This installment: a novel that ranges from cold to hot climes, Strayed’s advice on love and life, and a charming older book revisited on CD.
Inside by Alix Ohlin
Everyone's disconnected and burdened in this novel which moves from Canada to the Arctic to New York, L.A., and a brief chapter in Rwanda. We meet them in separate chapters at different times in their lives and eventually the connections are revealed. Grace, a therapist, literally stumbles into John, a potential suicide, on a ski slope. Her young patient Anne, a cutter, gets pregnant and disappears, to the fury of her conservative parents. Anne becomes a successful actress but takes in a homeless girl, Hilary, who turns out to be pregnant and then it's gone too far to send her away. Mitch, Grace's ex, flees from a complicated relationship back to Iqualiut (he's a doctor) but a local tragedy cuts short his stay there. Anne goes to Hollywood but discovers it's a horrid, superficial scene full of artifice and manipulation. Sounds like a downer all around but I found the stories and milieu intriguing and appreciated how each character made their peace with hard truths and most developed functional, fulfilling lives.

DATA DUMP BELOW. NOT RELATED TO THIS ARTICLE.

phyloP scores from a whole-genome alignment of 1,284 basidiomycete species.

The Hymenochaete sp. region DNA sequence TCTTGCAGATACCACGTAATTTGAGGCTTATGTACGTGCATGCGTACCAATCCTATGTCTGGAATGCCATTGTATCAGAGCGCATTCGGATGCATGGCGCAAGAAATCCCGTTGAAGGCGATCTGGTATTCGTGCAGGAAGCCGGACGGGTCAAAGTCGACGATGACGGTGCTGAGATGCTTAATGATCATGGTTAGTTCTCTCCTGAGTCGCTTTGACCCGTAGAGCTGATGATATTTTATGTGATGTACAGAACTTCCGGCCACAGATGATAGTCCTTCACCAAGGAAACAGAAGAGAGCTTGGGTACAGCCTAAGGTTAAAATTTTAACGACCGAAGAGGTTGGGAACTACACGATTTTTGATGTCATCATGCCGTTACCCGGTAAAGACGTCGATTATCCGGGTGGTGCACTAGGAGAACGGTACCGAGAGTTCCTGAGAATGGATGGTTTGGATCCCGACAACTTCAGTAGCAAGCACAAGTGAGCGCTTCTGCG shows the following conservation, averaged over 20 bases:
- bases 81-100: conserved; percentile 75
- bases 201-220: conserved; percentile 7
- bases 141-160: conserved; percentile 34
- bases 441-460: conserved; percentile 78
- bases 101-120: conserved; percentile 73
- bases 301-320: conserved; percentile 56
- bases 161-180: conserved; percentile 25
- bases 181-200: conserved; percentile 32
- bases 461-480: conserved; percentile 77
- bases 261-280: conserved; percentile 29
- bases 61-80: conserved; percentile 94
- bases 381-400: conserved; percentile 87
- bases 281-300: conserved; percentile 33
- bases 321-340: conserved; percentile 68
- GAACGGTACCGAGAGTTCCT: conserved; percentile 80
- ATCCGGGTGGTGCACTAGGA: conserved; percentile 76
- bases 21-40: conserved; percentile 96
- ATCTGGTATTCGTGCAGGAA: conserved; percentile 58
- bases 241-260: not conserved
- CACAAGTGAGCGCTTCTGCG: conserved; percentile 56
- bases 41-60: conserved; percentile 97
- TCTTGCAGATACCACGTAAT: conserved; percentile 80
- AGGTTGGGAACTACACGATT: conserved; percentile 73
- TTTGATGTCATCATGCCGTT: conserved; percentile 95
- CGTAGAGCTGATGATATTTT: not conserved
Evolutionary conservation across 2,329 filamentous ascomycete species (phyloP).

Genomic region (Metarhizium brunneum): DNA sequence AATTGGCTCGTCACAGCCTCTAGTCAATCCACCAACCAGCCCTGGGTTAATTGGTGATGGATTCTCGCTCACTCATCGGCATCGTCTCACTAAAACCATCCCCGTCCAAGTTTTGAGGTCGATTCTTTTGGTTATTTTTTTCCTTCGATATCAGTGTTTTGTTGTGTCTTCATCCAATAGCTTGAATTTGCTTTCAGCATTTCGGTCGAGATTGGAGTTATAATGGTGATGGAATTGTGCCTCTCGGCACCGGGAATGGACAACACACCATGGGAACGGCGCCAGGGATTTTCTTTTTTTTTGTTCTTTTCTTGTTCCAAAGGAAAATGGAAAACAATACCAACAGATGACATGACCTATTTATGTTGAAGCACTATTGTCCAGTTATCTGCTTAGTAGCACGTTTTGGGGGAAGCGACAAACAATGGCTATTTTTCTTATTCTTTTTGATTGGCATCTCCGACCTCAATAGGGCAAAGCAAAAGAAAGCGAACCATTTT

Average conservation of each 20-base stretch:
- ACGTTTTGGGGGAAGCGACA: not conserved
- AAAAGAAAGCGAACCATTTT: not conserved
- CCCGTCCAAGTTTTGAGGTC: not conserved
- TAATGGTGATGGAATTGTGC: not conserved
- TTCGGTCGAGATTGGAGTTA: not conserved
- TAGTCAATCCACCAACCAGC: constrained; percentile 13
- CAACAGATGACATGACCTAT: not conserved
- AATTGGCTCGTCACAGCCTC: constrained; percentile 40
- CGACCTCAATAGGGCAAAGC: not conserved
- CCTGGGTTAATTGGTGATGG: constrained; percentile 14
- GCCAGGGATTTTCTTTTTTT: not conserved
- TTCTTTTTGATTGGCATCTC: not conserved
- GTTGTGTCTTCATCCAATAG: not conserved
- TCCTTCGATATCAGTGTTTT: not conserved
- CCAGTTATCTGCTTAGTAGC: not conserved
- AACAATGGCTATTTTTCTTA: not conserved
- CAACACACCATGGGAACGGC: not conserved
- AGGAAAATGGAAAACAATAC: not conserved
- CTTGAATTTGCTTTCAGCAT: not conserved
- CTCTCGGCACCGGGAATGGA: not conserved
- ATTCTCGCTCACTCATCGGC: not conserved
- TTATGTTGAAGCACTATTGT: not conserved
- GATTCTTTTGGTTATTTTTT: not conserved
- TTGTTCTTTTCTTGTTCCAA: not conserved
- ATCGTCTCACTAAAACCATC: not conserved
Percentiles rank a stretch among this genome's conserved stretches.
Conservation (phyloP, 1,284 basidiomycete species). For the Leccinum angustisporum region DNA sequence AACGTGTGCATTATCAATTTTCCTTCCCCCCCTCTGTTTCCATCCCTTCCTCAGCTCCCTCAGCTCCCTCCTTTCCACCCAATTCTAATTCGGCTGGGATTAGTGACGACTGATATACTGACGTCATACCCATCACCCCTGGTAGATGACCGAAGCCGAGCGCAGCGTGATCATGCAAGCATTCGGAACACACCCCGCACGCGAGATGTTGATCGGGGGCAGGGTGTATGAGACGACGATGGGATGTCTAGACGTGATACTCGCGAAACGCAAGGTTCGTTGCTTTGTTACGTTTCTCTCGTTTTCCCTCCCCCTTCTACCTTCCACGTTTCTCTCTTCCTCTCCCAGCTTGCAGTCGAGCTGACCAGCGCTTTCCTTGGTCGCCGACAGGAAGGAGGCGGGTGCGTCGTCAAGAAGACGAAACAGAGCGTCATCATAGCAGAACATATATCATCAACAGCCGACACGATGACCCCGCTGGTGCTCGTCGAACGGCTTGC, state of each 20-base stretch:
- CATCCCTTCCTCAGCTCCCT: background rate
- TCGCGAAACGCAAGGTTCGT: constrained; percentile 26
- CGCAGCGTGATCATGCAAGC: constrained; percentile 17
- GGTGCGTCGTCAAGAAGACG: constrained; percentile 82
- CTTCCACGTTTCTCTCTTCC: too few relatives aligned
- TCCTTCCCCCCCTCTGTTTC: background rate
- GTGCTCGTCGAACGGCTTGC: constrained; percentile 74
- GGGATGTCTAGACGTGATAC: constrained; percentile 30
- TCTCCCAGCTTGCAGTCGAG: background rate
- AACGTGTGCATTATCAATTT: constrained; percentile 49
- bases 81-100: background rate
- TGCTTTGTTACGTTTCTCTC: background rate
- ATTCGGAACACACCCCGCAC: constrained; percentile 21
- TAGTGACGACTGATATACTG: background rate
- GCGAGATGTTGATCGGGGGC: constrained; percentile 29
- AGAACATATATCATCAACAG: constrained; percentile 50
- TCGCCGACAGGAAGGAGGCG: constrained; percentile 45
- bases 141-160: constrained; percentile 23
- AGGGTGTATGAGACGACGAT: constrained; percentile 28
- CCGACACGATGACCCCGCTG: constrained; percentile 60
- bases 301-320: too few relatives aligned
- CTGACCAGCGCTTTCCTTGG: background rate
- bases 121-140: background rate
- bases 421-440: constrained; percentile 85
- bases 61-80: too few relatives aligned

Tiny Beautiful Things by Cheryl Strayed
Strayed, author of the wildly successful Wild, is also an online columnist, writing as Dear Sugar and providing "advice on love and life," as the subtitle proclaims. Of course I was curious how her generous, grounded, poetic spirit would translate in this particular incarnation. (I read Dear Abby and Dan Savage regularly.) Her specialty: sharing difficult aspects of her own life to illuminate how she arrives at her answers to life's persistent questions (thank you, Guy Noir--I couldn't resist). She talks a lot about boundaries and being true to yourself. It makes sense, it's often funny and stirring, and I enjoyed dipping in and out of the book. What made me a little crazy was the way she periodically addresses her correspondents as "sweet pea." A little bit of sugar helps the medicine go down, I know, but sometimes it felt cloying. But counterbalanced by her freshness, intelligence, courage and charm.
Bee Season by Myra Goldberg
Ah the joys of revisiting an old favorite via books on CD. The intense, tortured, meshuggenah Naumann family rode shotgun with me for a few weeks and l loved, yearned, and suffered along with them. Eliza is the 5th grade spelling champion, big surprise for an underachiever. Her 16 year old brother Aaron is searching for God and after lots of detours, and finds a home among the (god forbid) Hare Krishnas. Their father, Saul, a cantor, has Big Plans for Eliza, based on medieval mystical teachings. Their mother Miriam is a very odd duck--insomniac, a compulsive cleaner and, as we soon learn, a compulsive thief. Everyone pursues their obsessions at a fever pitch, until it blows apart spectacularly. Goldberg herself is the reader and does a fine job, despite her very young-sounding voice.
Back next Monday